As far as Tuesday’s rematch is concerned, the challenge for Iowa could very well be attempting to exploit Ohio State again with such different looks over the course of 40 minutes, especially since minor changes (if any) will be implemented to the Hawkeyes’ game plan.

“We’re going to do what we do and at the same time, if we execute, they’re not going to be able to guard everything that we do,” Gesell said. “We run a lot of motion anyway, so it’s not necessarily structured stuff where you’re kind of reading, making plays and just reading the defense.”

In terms of individual play, sophomore forward Jarrod Uthoff — someone Ohio State couldn’t have had prior tape of playing against since he redshirted last season — was a key contributor for Iowa in that win last month. Not so much because of what he did statistically, but because of the aggressiveness he played with that afternoon.

Uthoff acknowledged that game, along with last week’s overtime loss to Michigan State, were his two most aggressive performances during Big Ten play. His head coach is also anticipating him to have continued success against the Buckeyes.

“This is a good game for him,” McCaffery said. “I thought he did a lot of good things on Saturday [against Illinois] and I think he’ll play well tomorrow.”

The rise of Olaseni

Junior center Gabe Olaseni didn’t need to know what his final stats were to know he played his best game as a Hawkeye during Iowa’s 81-74 win over Illinois last weekend. In what was a much-needed win for his team, Olaseni posted career highs of 15 points and 12 rebounds, including an offensive board in the final minute that McCaffery called “the biggest play of the game.”

When asked Monday about the development Olaseni has made from his freshman season to now, McCaffery presented his 6-11 center with some lofty praise.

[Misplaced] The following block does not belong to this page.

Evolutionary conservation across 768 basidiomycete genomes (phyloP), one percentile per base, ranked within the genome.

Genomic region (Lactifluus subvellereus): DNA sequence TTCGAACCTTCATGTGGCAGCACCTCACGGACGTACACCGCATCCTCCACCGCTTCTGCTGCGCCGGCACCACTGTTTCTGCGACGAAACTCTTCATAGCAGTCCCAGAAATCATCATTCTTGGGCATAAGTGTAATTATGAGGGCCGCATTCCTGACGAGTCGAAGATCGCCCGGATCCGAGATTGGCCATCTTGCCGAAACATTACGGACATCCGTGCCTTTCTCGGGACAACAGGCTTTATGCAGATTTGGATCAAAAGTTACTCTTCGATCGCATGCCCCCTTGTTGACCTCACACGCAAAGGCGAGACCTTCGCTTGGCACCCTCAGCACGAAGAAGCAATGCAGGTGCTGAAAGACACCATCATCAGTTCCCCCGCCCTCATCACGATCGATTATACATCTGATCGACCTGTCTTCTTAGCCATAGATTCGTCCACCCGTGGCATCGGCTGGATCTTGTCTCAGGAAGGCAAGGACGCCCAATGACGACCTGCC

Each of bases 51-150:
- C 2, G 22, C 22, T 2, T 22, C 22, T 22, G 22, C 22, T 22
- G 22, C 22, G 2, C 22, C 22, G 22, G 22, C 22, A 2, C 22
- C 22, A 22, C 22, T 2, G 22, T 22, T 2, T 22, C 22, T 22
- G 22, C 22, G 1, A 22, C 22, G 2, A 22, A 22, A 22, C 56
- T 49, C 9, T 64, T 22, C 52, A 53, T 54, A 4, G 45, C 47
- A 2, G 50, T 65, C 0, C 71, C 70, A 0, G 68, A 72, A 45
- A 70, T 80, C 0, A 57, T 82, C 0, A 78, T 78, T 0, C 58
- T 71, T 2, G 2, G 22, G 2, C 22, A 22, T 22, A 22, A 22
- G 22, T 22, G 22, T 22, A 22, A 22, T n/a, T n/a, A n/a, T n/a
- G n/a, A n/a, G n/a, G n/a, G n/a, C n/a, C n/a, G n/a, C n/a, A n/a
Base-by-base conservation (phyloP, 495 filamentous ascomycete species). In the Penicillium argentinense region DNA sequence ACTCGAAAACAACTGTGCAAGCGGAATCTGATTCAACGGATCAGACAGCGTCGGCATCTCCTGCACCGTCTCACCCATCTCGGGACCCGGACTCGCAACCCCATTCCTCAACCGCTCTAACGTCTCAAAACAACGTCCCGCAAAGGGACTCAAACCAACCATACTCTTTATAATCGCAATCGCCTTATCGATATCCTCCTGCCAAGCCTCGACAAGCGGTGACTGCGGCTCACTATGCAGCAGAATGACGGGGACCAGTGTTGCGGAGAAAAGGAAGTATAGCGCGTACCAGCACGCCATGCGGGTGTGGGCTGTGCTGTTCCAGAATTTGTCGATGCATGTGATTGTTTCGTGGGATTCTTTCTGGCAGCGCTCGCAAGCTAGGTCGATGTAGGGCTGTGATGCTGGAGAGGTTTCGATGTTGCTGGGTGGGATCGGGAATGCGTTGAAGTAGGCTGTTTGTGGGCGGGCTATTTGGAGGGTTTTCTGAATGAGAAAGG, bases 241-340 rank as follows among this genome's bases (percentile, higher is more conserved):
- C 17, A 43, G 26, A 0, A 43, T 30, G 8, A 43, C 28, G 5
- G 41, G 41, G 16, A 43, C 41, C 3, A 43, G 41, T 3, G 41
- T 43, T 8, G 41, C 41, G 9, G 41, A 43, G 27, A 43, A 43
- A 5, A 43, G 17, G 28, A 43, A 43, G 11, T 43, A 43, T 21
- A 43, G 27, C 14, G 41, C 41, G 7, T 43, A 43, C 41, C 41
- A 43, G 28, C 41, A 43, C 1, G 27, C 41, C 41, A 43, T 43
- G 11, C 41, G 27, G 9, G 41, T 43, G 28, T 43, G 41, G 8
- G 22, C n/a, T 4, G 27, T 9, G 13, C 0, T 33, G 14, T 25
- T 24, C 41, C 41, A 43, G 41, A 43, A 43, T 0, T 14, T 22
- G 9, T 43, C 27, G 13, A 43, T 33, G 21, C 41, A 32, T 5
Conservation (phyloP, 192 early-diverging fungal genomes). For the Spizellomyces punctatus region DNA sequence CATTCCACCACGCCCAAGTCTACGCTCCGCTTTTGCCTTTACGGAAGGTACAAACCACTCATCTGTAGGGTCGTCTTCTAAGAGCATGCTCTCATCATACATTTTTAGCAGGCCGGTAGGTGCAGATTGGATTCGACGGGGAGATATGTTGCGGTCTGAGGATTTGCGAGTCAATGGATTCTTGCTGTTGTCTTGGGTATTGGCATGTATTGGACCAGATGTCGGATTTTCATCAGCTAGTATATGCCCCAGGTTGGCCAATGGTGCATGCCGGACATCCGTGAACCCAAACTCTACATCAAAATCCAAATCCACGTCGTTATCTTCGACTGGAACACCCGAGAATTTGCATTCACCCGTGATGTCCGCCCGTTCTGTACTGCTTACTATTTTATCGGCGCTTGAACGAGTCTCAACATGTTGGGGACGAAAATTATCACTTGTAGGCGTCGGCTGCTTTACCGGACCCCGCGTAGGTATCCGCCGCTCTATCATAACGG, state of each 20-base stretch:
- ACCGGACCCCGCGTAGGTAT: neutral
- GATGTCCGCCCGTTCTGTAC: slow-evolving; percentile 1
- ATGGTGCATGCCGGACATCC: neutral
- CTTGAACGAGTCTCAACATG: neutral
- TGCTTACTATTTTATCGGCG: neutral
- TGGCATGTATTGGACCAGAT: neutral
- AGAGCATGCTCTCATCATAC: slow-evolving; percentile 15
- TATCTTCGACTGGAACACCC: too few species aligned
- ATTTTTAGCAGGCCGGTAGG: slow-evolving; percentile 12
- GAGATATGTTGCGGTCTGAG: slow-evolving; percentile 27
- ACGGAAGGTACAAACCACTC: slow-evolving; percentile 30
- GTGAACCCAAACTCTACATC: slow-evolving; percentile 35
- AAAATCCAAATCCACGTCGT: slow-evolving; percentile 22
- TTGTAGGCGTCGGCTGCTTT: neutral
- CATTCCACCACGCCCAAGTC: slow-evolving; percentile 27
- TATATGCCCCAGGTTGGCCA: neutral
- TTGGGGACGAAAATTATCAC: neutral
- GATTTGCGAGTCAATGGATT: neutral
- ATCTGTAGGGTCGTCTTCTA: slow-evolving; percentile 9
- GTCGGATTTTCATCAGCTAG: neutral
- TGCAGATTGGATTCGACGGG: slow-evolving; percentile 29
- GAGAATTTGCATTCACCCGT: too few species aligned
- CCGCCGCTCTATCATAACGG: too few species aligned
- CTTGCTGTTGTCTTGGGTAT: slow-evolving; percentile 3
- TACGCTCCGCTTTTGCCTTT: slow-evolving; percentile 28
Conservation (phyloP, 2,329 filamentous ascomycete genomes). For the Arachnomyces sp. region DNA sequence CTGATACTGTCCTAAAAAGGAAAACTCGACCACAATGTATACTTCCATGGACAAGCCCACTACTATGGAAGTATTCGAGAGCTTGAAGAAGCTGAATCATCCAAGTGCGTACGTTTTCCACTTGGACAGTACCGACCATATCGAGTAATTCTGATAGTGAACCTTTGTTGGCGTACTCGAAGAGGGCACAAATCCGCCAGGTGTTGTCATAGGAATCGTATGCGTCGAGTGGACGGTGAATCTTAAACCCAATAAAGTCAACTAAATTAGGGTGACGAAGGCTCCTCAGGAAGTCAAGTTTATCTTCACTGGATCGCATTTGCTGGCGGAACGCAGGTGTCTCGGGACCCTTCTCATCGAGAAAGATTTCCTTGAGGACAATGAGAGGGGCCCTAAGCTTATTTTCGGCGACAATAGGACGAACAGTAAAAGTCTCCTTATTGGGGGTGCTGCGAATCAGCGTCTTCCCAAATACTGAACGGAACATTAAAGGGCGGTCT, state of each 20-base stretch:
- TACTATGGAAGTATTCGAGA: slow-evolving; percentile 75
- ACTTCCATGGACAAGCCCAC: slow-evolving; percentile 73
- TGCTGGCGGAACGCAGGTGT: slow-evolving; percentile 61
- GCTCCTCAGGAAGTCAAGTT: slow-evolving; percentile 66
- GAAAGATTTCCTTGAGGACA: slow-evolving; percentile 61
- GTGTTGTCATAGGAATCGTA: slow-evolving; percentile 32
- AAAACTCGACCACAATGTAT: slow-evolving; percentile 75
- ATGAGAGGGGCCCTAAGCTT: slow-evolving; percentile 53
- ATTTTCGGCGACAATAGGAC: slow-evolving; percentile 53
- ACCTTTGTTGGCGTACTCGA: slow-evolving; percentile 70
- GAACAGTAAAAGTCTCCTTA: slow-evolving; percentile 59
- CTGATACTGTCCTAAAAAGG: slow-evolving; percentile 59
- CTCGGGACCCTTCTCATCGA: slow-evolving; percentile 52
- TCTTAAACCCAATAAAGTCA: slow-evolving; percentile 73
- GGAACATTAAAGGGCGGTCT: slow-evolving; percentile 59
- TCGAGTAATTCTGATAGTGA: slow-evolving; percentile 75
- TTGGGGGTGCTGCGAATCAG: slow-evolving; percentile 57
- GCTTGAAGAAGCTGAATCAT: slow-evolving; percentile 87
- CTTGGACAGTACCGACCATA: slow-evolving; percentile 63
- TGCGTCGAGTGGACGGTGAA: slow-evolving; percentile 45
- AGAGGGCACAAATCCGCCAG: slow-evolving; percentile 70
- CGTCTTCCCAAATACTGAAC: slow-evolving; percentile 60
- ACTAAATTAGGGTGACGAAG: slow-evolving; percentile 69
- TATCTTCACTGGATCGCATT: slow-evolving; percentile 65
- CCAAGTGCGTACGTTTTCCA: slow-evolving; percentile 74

“The thing that is so gratifying to me is you look at a guy who has incredible work ethic, desire, desire to be coached,” McCaffery said. “He just wants to get better, appreciates everything you do for him.

“Arguably, the most humble player I’ve ever coached.”

Perhaps even more amazing is how Olaseni ended up at Iowa, a story both he and McCaffery elaborated on Monday. McCaffery saw him work out and said he was as good in any individual workout as anyone he had seen. Because of that, he was willing to reconcile with Olaseni taking a little longer to develop because he had only played four years of organized basketball prior to arriving on campus.

Upon hearing what McCaffery said, Olaseni revealed he almost didn’t even show up for that workout. That is until his high school coach called him.

“I didn’t really want to practice that day. I didn’t want to work out or do anything. I just wanted to lay in bed,” Olaseni said. “Basically, he told me Iowa was a good situation that could be very beneficial to me. So I just decided to come out and play.

“I just went out there and did what I did. Rebound, block shots, run the floor. They saw something in me that I didn’t see in myself, so I’m just thankful they gave me the opportunity to play.”

His 15-point, 12-rebound showing against Illinois was his second double-double over the last three games. While Olaseni may not necessarily go for a third double-double in four games on Tuesday, McCaffery said there’s still plenty of potential between now and his senior season.

“He’s still not where he’s going to end up,” McCaffery said. “He’s going to be better next year.”